In times of rapid change, the quality of leadership is vital to the outcome of what type of society emerges. We are collectively and specifically, in such a time. What goes into good leadership? How can we tell if someone has the leadership qualities needed to guide us forward? These questions confront us every time we go to the ballot box to choose new leaders or when we decide which organizations to support or who to follow.
Societies create structures (systems) that enable us to use our technology to extract resources from our environment to meet our needs. In order to function, these systems require pathways for decisions to be made that facilitate the necessary cooperation and coordination. Societies that create the greatest good for the largest number are the happiest. They tend to be the most stable and they last the longest. But societies are organic in the sense that they all are in a constant state of failure and renewal. The process is very predictable. As they become larger, more complex and more democratic they enter a transformational process and emerge as a different society, a synthesis of the struggle between those who have wealth and power and those who don’t. The transition from any existing (entrenched) system toward the birth of a re-imagined system is rife with conflict as it percolates through the layers of society toward a new day. This adjustment usually creates a period of chaos, often accompanied by violence. It is at these times that leadership is of critical importance.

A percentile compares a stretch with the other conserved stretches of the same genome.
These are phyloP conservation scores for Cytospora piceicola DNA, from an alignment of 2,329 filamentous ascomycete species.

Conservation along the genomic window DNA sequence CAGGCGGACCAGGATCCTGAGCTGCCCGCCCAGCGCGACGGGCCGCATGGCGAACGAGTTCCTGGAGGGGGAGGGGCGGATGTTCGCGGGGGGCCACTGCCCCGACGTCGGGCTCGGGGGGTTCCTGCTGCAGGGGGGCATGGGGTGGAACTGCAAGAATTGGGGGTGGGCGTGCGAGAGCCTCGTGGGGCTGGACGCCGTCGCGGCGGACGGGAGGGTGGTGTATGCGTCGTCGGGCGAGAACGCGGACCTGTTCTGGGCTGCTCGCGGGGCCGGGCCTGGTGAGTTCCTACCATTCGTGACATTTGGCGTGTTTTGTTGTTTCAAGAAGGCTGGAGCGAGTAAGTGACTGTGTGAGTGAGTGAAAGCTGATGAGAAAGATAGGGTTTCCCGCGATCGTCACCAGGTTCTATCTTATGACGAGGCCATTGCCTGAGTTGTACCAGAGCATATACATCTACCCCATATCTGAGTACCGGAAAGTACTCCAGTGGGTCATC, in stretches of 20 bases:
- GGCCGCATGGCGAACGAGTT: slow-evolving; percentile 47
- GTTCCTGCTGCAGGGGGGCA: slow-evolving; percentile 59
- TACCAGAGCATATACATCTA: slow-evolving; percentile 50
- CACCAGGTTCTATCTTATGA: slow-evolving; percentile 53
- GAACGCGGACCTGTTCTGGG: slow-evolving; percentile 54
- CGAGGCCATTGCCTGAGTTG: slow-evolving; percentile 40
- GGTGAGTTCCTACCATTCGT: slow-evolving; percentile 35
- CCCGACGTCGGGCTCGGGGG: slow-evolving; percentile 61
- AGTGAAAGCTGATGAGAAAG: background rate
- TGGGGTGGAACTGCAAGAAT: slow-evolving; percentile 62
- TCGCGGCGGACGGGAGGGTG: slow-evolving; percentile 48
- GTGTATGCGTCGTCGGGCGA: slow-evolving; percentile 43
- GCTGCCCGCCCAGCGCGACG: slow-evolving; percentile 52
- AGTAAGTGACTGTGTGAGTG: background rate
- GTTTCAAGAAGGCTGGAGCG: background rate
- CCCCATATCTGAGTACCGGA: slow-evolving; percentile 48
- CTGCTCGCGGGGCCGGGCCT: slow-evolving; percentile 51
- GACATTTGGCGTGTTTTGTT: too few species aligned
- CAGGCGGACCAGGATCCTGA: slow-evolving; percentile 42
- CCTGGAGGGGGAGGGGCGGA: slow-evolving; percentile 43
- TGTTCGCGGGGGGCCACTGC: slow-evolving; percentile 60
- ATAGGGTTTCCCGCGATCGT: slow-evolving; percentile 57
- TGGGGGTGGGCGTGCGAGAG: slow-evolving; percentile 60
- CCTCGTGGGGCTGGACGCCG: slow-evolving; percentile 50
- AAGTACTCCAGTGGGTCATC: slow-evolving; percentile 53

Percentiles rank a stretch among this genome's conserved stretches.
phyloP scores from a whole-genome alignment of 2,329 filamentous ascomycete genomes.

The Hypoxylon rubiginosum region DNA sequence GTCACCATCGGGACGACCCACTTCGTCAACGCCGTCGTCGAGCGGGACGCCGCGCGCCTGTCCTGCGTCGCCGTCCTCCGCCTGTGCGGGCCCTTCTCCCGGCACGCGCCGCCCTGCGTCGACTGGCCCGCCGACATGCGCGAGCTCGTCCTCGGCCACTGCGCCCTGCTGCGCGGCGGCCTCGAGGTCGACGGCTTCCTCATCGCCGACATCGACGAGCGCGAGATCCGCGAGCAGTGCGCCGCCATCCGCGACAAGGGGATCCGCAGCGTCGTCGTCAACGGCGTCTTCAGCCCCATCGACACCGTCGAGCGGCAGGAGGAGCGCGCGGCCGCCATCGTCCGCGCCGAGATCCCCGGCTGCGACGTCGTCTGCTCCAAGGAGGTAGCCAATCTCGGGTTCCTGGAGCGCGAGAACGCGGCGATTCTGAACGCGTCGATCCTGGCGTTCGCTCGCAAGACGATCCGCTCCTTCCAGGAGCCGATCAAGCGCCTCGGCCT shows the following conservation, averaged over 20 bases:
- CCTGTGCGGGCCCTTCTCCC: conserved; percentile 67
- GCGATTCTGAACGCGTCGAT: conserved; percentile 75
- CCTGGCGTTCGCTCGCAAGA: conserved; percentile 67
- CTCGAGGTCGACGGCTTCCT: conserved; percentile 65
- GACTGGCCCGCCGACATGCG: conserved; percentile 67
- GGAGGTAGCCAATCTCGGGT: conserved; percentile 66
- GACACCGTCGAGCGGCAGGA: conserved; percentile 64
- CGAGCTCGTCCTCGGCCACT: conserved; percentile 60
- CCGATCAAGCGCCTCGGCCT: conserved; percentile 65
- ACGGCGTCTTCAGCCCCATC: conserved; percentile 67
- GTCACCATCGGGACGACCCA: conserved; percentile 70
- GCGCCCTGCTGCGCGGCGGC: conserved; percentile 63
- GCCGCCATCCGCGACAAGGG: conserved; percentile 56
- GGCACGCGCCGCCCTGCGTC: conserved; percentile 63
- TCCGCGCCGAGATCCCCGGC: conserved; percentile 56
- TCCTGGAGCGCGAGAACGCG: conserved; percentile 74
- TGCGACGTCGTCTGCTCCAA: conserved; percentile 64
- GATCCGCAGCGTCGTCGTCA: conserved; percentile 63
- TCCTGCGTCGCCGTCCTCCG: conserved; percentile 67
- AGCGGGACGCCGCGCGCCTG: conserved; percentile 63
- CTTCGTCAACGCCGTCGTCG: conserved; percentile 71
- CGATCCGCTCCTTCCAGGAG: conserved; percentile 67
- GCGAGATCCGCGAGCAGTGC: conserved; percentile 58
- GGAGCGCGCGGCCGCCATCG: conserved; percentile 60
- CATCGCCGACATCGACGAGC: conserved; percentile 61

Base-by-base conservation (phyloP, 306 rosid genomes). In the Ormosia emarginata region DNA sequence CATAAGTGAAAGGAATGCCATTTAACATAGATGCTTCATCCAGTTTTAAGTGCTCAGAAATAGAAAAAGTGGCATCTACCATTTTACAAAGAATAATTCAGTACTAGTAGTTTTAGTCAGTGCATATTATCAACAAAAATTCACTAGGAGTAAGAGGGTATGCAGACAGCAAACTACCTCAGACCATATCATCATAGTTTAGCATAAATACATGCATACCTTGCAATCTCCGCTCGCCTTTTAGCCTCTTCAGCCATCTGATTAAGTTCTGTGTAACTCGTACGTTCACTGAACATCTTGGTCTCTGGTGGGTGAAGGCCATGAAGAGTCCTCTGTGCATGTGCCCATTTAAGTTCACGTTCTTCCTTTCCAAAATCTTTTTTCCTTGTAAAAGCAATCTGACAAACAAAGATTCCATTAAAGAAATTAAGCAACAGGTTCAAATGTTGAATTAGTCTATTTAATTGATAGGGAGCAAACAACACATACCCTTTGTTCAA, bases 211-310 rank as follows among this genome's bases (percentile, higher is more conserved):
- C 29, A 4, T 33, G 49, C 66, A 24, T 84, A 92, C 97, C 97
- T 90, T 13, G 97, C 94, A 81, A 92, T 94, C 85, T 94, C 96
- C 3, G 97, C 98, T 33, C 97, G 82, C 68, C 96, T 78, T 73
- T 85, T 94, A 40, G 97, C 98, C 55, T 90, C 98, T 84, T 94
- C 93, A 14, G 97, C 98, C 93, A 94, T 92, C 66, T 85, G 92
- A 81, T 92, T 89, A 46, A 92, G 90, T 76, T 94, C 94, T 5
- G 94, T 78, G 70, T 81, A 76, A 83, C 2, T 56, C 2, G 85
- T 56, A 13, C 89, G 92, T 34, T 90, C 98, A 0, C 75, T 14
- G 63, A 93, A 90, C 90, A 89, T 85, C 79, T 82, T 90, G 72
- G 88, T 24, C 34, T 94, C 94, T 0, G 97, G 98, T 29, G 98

There are differences between effective leaders and effective managers and these distinctions are critically important. In normal times, decision-makers are needed to keep the existing system working efficiently. They require management and operate through managers whose main objective is to maintain the status quo. The most important quality, and the key to success in a competent manager, is running the existing system and making minor adjustments to facilitate that. However, when society is no longer in working order, new systems must be created so balance can be regained. In normal times decision-makers are not required to be leaders, and often they are not. Leaders require a different set of talents, greater flexibility, the ability to assume greater and different risks, and often greater personal commitment to the cause or to new goals. Because they have real skin in the game, they become, out of necessity, more charismatic. Their overarching ability is to provide a vision for the future and to communicate that vision. Because managers are primarily responsible for maintaining the existing state of affairs and hiring the best workers and bureaucrats to fill key positions, they are not always able to rise to meet new circumstances when the need arises.